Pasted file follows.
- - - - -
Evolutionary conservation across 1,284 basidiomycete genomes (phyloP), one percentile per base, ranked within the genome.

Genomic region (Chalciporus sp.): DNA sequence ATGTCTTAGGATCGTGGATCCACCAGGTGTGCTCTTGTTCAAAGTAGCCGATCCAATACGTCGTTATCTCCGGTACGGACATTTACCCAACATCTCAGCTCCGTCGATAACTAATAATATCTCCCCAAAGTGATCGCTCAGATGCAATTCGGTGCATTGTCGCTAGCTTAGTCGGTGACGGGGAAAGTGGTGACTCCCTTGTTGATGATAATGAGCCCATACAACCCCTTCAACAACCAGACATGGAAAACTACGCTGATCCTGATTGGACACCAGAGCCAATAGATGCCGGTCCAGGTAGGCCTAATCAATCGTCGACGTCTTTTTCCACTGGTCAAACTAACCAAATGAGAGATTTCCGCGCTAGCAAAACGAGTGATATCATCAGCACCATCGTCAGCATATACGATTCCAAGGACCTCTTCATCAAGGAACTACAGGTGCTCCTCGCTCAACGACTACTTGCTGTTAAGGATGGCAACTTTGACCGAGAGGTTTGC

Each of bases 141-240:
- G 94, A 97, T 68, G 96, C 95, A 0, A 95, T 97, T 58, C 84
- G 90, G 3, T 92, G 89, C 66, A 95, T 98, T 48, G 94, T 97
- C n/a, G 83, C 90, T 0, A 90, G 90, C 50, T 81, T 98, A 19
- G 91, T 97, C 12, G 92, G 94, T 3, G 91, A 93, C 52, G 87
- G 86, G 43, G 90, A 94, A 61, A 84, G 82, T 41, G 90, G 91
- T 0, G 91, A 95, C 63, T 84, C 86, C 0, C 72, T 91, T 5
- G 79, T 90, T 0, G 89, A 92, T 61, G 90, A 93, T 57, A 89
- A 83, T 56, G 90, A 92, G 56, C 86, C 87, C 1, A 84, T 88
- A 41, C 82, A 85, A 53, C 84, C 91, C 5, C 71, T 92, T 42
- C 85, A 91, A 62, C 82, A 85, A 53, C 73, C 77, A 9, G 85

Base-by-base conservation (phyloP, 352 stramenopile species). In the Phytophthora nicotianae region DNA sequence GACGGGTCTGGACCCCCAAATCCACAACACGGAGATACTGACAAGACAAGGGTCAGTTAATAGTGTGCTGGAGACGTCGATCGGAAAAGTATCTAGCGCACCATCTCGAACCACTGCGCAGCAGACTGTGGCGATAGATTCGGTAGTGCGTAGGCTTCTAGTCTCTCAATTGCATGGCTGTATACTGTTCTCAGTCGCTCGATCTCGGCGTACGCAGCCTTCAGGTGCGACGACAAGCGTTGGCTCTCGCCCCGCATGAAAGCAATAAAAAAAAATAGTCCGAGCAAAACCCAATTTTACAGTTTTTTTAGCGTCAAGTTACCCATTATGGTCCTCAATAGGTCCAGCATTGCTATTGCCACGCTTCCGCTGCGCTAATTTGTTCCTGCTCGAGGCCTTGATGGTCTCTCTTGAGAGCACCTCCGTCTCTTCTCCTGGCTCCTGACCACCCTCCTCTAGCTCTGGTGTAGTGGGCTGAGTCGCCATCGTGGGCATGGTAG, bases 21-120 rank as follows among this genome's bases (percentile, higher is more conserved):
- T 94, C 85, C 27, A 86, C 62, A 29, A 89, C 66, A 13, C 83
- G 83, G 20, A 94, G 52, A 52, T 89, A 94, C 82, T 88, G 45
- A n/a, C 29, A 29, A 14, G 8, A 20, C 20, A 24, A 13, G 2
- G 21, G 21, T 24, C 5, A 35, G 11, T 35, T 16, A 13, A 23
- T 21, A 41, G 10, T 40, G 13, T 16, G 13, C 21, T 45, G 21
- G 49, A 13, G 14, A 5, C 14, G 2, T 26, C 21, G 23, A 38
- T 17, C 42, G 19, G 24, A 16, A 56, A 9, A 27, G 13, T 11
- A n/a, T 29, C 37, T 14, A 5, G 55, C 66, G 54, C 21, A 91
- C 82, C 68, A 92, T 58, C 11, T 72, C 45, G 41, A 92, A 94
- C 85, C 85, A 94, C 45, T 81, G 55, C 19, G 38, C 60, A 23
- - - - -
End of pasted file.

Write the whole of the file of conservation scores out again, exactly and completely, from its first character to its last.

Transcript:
Evolutionary conservation across 1,284 basidiomycete genomes (phyloP), one percentile per base, ranked within the genome.

Genomic region (Chalciporus sp.): DNA sequence ATGTCTTAGGATCGTGGATCCACCAGGTGTGCTCTTGTTCAAAGTAGCCGATCCAATACGTCGTTATCTCCGGTACGGACATTTACCCAACATCTCAGCTCCGTCGATAACTAATAATATCTCCCCAAAGTGATCGCTCAGATGCAATTCGGTGCATTGTCGCTAGCTTAGTCGGTGACGGGGAAAGTGGTGACTCCCTTGTTGATGATAATGAGCCCATACAACCCCTTCAACAACCAGACATGGAAAACTACGCTGATCCTGATTGGACACCAGAGCCAATAGATGCCGGTCCAGGTAGGCCTAATCAATCGTCGACGTCTTTTTCCACTGGTCAAACTAACCAAATGAGAGATTTCCGCGCTAGCAAAACGAGTGATATCATCAGCACCATCGTCAGCATATACGATTCCAAGGACCTCTTCATCAAGGAACTACAGGTGCTCCTCGCTCAACGACTACTTGCTGTTAAGGATGGCAACTTTGACCGAGAGGTTTGC

Each of bases 141-240:
- G 94, A 97, T 68, G 96, C 95, A 0, A 95, T 97, T 58, C 84
- G 90, G 3, T 92, G 89, C 66, A 95, T 98, T 48, G 94, T 97
- C n/a, G 83, C 90, T 0, A 90, G 90, C 50, T 81, T 98, A 19
- G 91, T 97, C 12, G 92, G 94, T 3, G 91, A 93, C 52, G 87
- G 86, G 43, G 90, A 94, A 61, A 84, G 82, T 41, G 90, G 91
- T 0, G 91, A 95, C 63, T 84, C 86, C 0, C 72, T 91, T 5
- G 79, T 90, T 0, G 89, A 92, T 61, G 90, A 93, T 57, A 89
- A 83, T 56, G 90, A 92, G 56, C 86, C 87, C 1, A 84, T 88
- A 41, C 82, A 85, A 53, C 84, C 91, C 5, C 71, T 92, T 42
- C 85, A 91, A 62, C 82, A 85, A 53, C 73, C 77, A 9, G 85

Base-by-base conservation (phyloP, 352 stramenopile species). In the Phytophthora nicotianae region DNA sequence GACGGGTCTGGACCCCCAAATCCACAACACGGAGATACTGACAAGACAAGGGTCAGTTAATAGTGTGCTGGAGACGTCGATCGGAAAAGTATCTAGCGCACCATCTCGAACCACTGCGCAGCAGACTGTGGCGATAGATTCGGTAGTGCGTAGGCTTCTAGTCTCTCAATTGCATGGCTGTATACTGTTCTCAGTCGCTCGATCTCGGCGTACGCAGCCTTCAGGTGCGACGACAAGCGTTGGCTCTCGCCCCGCATGAAAGCAATAAAAAAAAATAGTCCGAGCAAAACCCAATTTTACAGTTTTTTTAGCGTCAAGTTACCCATTATGGTCCTCAATAGGTCCAGCATTGCTATTGCCACGCTTCCGCTGCGCTAATTTGTTCCTGCTCGAGGCCTTGATGGTCTCTCTTGAGAGCACCTCCGTCTCTTCTCCTGGCTCCTGACCACCCTCCTCTAGCTCTGGTGTAGTGGGCTGAGTCGCCATCGTGGGCATGGTAG, bases 21-120 rank as follows among this genome's bases (percentile, higher is more conserved):
- T 94, C 85, C 27, A 86, C 62, A 29, A 89, C 66, A 13, C 83
- G 83, G 20, A 94, G 52, A 52, T 89, A 94, C 82, T 88, G 45
- A n/a, C 29, A 29, A 14, G 8, A 20, C 20, A 24, A 13, G 2
- G 21, G 21, T 24, C 5, A 35, G 11, T 35, T 16, A 13, A 23
- T 21, A 41, G 10, T 40, G 13, T 16, G 13, C 21, T 45, G 21
- G 49, A 13, G 14, A 5, C 14, G 2, T 26, C 21, G 23, A 38
- T 17, C 42, G 19, G 24, A 16, A 56, A 9, A 27, G 13, T 11
- A n/a, T 29, C 37, T 14, A 5, G 55, C 66, G 54, C 21, A 91
- C 82, C 68, A 92, T 58, C 11, T 72, C 45, G 41, A 92, A 94
- C 85, C 85, A 94, C 45, T 81, G 55, C 19, G 38, C 60, A 23